You understood we had clearly gone too far. Worst of all, our devoops team member couldn't make a quick change in case of a production emergency. This was really not what we had intended.

Back to Basics

Our main goal had always been to enhance our team work on configuration changes and make it much more friendly to look at, even for newcomers, and much more safe to update. We knew Dhall would help by giving us all the nice features mentioned above. But we still didn't know how to mold it to our needs. After a few internal discussions, improvements in the dhall language along the way (e.g. support for mixed kinds records giving the ability to encapsulate Types and record values into one single record helped us to build easily exportable β€œpackages”) and incremental changes in our code we finally found our sweet spot.

One of the key insights was to avoid defining functions inside the service codebase as it prevented us from having a well defined type representing the whole configuration. Instead we focused on having a common importable package which offers functions to build our typed configuration with default values. Then we can manipulate records directly in our service configuration by using Dhall's ∧ record merge operator, the structural typing of Dhall makes it safe and easy.

In our case this translated into implementing two abstraction layers:

  • Dhall β€œinterfaces” inside our Ansible roles (we have one for the Clever-Cloud configuration and another one for the Kong configuration) which exports generic types and their associated constructors in order to match the available Ansible variables for this role.
  • A common Fretlink dedicated layer to gather our services default values into one place. This common layer being responsible to manipulate the generic types inherited from our Ansible roles and export helper functions to the services. For example, parts of the configuration which are not directly interesting for developers can be hidden away inside default (or common) constructor functions.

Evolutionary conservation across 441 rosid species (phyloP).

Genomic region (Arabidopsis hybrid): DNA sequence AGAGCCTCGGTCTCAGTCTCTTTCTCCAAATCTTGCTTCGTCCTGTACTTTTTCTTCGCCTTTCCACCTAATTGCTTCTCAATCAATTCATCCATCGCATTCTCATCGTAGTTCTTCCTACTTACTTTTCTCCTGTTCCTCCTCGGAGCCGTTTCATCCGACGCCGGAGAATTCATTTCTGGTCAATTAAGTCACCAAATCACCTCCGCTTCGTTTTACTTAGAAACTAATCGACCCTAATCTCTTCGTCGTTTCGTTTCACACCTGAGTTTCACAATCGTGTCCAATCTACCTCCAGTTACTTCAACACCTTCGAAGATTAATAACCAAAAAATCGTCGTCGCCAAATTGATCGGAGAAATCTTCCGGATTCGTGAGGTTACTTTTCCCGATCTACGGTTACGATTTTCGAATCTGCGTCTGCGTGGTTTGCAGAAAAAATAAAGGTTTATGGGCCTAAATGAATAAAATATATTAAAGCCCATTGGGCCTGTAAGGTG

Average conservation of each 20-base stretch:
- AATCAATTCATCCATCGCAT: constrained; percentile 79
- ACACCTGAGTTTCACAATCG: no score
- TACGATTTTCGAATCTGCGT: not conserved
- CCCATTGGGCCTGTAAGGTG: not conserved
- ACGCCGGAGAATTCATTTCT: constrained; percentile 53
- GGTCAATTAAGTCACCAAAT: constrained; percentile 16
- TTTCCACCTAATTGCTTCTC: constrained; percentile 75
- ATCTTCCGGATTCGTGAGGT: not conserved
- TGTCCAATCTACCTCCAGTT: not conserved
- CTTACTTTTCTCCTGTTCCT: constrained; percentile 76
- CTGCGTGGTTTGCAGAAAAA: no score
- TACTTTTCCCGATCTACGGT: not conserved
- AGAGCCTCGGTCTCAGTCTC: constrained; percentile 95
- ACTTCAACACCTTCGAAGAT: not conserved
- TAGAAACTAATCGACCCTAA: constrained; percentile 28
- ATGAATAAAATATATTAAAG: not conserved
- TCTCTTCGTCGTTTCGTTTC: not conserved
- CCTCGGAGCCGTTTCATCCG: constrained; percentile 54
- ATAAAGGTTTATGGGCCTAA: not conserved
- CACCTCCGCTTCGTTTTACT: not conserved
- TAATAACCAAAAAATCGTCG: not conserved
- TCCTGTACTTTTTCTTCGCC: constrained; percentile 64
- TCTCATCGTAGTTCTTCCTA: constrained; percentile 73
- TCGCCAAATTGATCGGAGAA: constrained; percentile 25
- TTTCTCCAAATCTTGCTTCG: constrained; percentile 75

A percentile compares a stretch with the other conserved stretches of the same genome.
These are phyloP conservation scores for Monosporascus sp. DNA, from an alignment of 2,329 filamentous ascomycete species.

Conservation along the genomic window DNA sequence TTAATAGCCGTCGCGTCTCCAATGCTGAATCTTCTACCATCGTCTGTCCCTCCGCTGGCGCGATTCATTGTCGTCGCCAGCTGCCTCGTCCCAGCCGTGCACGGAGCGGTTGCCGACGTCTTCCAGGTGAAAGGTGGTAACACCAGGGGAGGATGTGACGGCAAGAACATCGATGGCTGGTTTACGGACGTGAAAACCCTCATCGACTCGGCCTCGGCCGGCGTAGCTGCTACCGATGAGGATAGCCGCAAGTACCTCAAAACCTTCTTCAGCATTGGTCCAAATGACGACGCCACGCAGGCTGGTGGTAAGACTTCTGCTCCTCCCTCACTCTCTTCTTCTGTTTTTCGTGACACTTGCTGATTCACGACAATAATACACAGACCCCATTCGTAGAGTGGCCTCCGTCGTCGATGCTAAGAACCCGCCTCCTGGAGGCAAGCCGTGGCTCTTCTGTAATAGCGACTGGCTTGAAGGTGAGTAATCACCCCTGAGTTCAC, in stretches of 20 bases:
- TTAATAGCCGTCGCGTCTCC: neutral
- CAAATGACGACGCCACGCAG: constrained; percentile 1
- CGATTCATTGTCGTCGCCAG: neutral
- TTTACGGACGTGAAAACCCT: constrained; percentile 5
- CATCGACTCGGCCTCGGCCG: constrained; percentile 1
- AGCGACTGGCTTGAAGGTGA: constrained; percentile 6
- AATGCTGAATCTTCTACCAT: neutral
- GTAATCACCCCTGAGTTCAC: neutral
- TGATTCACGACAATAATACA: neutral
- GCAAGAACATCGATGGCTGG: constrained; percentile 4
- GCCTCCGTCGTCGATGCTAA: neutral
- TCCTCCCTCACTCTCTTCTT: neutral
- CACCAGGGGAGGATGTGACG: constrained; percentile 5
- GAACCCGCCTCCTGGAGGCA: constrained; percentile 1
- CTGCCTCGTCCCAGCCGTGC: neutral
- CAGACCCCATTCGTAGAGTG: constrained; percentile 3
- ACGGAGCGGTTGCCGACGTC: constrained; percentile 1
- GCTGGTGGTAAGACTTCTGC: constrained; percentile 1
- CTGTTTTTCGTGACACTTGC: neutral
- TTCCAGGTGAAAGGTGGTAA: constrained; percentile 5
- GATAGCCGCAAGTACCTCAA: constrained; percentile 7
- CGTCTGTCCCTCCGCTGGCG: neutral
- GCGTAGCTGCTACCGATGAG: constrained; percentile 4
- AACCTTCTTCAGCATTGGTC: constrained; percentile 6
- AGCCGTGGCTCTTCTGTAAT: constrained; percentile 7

Enough talking, let's dig into the example for the Clever configuration part of our YAML deployment configuration defined in the beginning of the article.

ansible/inventories/staging/group_vars/all/vars.yml
---
# Config related to Clever-Cloud deployment
clever_app:     "app_1234"
clever_orga:    "orga_4321"
clever_secret:  "{{ vault_clever_secret }}"
clever_token:   "{{ vault_clever_token }}"

clever_domain: "service1.staging.example.com"

clever_entry_point: "service-server"
clever_addons:
  - name: "pg"
    env_prefix: "POSTGRESQL_ADDON"
clever_env:
  MACAROON_SECRET: "{{ vault_macaroon_secret }}"
  EXAMPLE_CLIENT_URL: "https://example.org"
  …

The generic Clever related layer describes record types with their constructors and is maintained as part of the Ansible role:

https://raw.githubusercontent.com/fretlink/ansible-clever/master/dhall/package.dhall
let Addon =
      < Postgresql : { name : Text, env_prefix : Text }
      | Redis : { name : Text, env_prefix : Text }
      -- … all compatible Clever addons
      >

let Config =
      { clever_app : Text
      , clever_orga : Text
      , clever_secret : Text
      , clever_token : Text
      , clever_domain : Optional Text
      , clever_entry_point : Optional Text
      , clever_addons : List Addon
      , clever_env : {}
      }

let mkConfig =
        Ξ»(vault : Vault)
      β†’ Ξ»(app : Text)
      β†’ Ξ»(organization : Text)
      β†’   { clever_app = app
          , clever_orga = organization
          , clever_secret = vault.secret
          , clever_token = vault.token
          , clever_domain = None Text
          , clever_entry_point = None Text
          , clever_addons = [] : List Addon
          , clever_env = {=}
          }
        : Config

in  { Config =
        { Type = Config